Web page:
Time permitting, I'm planning to write up another super post tomorrow. We'll see how the cleaning goes. I spent all day at it today, so I'm hoping I'll be able to wrap it up by mid-afternoon tomorrow. Maybe I'll even be able to hit the bike trails for a few hours. In the meantime, here's a picture of my lunch to tide you over.
Meet my refrigerator chow mein. I needed a quick lunch, but didn't have any old rice in the fridge and didn't want to make any new rice. So I went with frozen, store-bought egg noodles instead (trust me, they're in there.)
I use this basic technique whenever I need to throw something together or use up some ingredients in the fridge. The ratio is fairly simple:
1/4 cup aromatics <-> 1/4 cup protein <-> 2 cups starch <-> 2 cups filler <-> 1 cup of gravy slurry (broth + seasonings + 2 tbsp cornstarch)
The aromatics were two cloves of garlic, minced, and seven Thai bird chilies, thinly sliced.
The protein (optional), was a few slices of turkey bacon (better for my heart) that I roughly julienned.
The starch, in this case, was the egg noodles, which I reconstituted in boiling water and set aside in a colander to drain.
The filler was 1 cup of konnyaku, thinly sliced, 1/3 cup of okra, sliced, 1/3 cup of celery, sliced, and 1/3 cup of oyster mushrooms, thinly sliced.
The gravy slurry was a cup of chicken broth with 2 tbsp of cornstarch and 1 tbsp of nuoc mam (fish sauce).
I started out by rendering the turkey bacon in my wok at medium heat, with a little drizzle of rice bran oil to get it started. Once the bacon was crisp, I added the konnyaku and gave it a few more minutes to force out some of the water so that it could better absorb the flavors. I then set the bacon konnyaku mixture aside.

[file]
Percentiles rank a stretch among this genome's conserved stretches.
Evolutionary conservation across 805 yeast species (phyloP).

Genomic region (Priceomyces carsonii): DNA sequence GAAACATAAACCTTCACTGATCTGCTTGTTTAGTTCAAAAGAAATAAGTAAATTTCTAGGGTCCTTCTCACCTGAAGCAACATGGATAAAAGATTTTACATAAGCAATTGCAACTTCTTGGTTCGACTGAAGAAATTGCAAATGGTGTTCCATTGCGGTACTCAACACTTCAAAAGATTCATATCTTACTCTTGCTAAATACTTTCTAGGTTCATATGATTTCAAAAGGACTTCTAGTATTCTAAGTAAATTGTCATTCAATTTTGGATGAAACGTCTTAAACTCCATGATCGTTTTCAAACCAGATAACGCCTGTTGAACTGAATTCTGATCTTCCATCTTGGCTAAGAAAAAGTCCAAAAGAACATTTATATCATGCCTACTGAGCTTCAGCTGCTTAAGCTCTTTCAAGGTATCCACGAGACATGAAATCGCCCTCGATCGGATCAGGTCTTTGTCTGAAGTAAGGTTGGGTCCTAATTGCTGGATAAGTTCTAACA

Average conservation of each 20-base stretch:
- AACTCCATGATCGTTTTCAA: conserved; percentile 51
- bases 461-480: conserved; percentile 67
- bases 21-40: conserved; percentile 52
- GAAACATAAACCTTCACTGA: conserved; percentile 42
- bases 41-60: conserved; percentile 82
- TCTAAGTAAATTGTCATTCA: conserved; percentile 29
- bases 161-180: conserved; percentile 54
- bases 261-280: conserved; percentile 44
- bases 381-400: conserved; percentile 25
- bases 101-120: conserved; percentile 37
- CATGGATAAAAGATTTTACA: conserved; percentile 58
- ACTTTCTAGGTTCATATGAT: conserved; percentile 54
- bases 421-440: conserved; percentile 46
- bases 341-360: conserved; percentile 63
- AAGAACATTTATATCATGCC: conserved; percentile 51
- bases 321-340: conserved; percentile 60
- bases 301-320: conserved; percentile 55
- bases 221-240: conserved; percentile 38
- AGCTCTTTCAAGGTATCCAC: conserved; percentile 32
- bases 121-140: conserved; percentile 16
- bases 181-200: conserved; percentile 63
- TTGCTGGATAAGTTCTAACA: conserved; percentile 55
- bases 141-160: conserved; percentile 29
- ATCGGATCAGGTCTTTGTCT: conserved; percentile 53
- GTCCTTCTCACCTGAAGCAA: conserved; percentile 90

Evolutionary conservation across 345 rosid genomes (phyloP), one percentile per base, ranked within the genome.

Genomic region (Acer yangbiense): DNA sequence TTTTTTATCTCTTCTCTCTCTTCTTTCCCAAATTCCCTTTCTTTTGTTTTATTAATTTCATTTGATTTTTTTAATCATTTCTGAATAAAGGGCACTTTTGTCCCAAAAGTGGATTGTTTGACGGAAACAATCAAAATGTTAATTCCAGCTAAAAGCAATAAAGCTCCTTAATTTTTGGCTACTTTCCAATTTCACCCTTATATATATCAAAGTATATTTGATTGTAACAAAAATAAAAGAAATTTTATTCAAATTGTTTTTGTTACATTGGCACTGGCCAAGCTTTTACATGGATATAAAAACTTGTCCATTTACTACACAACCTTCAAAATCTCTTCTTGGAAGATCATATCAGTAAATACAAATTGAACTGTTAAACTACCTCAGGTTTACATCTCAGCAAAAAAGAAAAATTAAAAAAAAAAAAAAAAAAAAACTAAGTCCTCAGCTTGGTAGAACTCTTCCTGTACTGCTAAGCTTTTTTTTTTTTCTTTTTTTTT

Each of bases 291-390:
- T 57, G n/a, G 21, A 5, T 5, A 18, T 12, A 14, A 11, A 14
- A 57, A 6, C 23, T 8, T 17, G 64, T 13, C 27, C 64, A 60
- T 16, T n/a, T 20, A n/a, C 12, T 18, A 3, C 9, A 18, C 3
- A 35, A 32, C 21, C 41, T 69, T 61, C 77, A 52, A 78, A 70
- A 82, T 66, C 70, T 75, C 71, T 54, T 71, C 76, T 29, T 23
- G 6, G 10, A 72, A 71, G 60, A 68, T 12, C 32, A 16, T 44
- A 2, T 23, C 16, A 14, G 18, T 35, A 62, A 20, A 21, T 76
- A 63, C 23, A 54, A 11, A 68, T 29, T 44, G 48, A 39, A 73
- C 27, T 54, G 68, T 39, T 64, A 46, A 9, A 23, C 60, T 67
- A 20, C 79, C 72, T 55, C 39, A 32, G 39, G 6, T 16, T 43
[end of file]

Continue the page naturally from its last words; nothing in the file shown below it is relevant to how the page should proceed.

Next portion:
Using the oil left in the wok, I fried the egg noodles I'd already heated and drained. I made a disk of noodles in the center of the work, fried one side to a crisp, then flipped the noodle disk and fried the other side. When I was done, I had a thick disk of noodles that was crispy on the surface and soft inside. I plated the noodles.
I then cranked the heat up to high and added a tablespoon of rice bran oil. Once the wok had started smoking a little, I added the garlic and Thai bird chilies, stir-fried them for about thirty seconds, then added the okra. A minute later I added the celery. Thirty seconds after that, I added the oyster mushrooms, tossing the contents of the wok the entire time.
After another thirty seconds, I added the bacon and konnyaku mixture, along with a tablespoon of chopped fermented soybeans and a pinch of salt. Thirty seconds later, I deglazed the wok with a little cooking sake and added the gravy slurry. I let the mixture simmer until the gravy had thickened and turned glossy, then poured it over my crispy noodle disk.
This is a fairly basic technique that can be adapted to use whatever you happen to have in the fridge. Just remember not to crowd the wok. Add the filler in the order of longest to cook to shortest, giving the wok time to come back up to high heat between additions. The protein should always be cooked separately and first, then added last, although how you do it will depend on the type that's being used. Also, remember that the gravy will not be fully thickened until it comes to a boil.
Total Prep + Cooking time - 10 minutes